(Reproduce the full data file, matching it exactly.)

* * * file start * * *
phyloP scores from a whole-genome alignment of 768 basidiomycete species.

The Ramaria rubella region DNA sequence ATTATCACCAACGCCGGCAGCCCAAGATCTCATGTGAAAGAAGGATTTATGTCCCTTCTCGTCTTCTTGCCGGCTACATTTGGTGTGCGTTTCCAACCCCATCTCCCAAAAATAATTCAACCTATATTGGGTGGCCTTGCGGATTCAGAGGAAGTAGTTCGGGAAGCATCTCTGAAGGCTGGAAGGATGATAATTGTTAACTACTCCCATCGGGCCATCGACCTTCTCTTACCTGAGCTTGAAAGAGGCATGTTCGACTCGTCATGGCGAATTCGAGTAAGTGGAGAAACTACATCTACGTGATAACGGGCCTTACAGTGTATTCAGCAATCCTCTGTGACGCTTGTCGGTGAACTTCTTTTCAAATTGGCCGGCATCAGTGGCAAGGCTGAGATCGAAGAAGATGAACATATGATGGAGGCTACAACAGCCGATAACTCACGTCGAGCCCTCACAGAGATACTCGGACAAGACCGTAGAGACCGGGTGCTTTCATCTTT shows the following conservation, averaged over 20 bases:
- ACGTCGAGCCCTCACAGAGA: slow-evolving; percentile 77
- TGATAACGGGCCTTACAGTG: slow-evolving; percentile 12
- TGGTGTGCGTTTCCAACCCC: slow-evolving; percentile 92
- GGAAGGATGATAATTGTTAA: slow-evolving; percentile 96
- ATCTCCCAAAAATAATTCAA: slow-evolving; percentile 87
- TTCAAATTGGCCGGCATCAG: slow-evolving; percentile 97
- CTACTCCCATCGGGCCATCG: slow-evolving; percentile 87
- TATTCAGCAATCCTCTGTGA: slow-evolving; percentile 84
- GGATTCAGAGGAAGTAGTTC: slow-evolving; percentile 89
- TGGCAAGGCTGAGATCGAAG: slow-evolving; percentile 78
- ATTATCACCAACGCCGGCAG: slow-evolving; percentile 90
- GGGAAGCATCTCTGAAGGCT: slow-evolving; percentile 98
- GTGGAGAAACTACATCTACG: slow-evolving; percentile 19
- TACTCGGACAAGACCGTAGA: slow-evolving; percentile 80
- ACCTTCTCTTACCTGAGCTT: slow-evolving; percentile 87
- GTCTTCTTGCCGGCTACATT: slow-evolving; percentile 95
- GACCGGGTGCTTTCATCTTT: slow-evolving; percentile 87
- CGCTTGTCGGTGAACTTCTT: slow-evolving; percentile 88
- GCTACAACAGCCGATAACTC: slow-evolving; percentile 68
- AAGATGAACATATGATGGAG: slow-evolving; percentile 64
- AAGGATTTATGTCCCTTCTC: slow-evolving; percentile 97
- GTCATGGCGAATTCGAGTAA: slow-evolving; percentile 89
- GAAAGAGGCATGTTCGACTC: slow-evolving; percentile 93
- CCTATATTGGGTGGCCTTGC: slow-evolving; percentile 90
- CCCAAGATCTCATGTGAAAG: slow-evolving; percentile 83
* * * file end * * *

phyloP scores from a whole-genome alignment of 768 basidiomycete species.

The Ramaria rubella region DNA sequence ATTATCACCAACGCCGGCAGCCCAAGATCTCATGTGAAAGAAGGATTTATGTCCCTTCTCGTCTTCTTGCCGGCTACATTTGGTGTGCGTTTCCAACCCCATCTCCCAAAAATAATTCAACCTATATTGGGTGGCCTTGCGGATTCAGAGGAAGTAGTTCGGGAAGCATCTCTGAAGGCTGGAAGGATGATAATTGTTAACTACTCCCATCGGGCCATCGACCTTCTCTTACCTGAGCTTGAAAGAGGCATGTTCGACTCGTCATGGCGAATTCGAGTAAGTGGAGAAACTACATCTACGTGATAACGGGCCTTACAGTGTATTCAGCAATCCTCTGTGACGCTTGTCGGTGAACTTCTTTTCAAATTGGCCGGCATCAGTGGCAAGGCTGAGATCGAAGAAGATGAACATATGATGGAGGCTACAACAGCCGATAACTCACGTCGAGCCCTCACAGAGATACTCGGACAAGACCGTAGAGACCGGGTGCTTTCATCTTT shows the following conservation, averaged over 20 bases:
- ACGTCGAGCCCTCACAGAGA: slow-evolving; percentile 77
- TGATAACGGGCCTTACAGTG: slow-evolving; percentile 12
- TGGTGTGCGTTTCCAACCCC: slow-evolving; percentile 92
- GGAAGGATGATAATTGTTAA: slow-evolving; percentile 96
- ATCTCCCAAAAATAATTCAA: slow-evolving; percentile 87
- TTCAAATTGGCCGGCATCAG: slow-evolving; percentile 97
- CTACTCCCATCGGGCCATCG: slow-evolving; percentile 87
- TATTCAGCAATCCTCTGTGA: slow-evolving; percentile 84
- GGATTCAGAGGAAGTAGTTC: slow-evolving; percentile 89
- TGGCAAGGCTGAGATCGAAG: slow-evolving; percentile 78
- ATTATCACCAACGCCGGCAG: slow-evolving; percentile 90
- GGGAAGCATCTCTGAAGGCT: slow-evolving; percentile 98
- GTGGAGAAACTACATCTACG: slow-evolving; percentile 19
- TACTCGGACAAGACCGTAGA: slow-evolving; percentile 80
- ACCTTCTCTTACCTGAGCTT: slow-evolving; percentile 87
- GTCTTCTTGCCGGCTACATT: slow-evolving; percentile 95
- GACCGGGTGCTTTCATCTTT: slow-evolving; percentile 87
- CGCTTGTCGGTGAACTTCTT: slow-evolving; percentile 88
- GCTACAACAGCCGATAACTC: slow-evolving; percentile 68
- AAGATGAACATATGATGGAG: slow-evolving; percentile 64
- AAGGATTTATGTCCCTTCTC: slow-evolving; percentile 97
- GTCATGGCGAATTCGAGTAA: slow-evolving; percentile 89
- GAAAGAGGCATGTTCGACTC: slow-evolving; percentile 93
- CCTATATTGGGTGGCCTTGC: slow-evolving; percentile 90
- CCCAAGATCTCATGTGAAAG: slow-evolving; percentile 83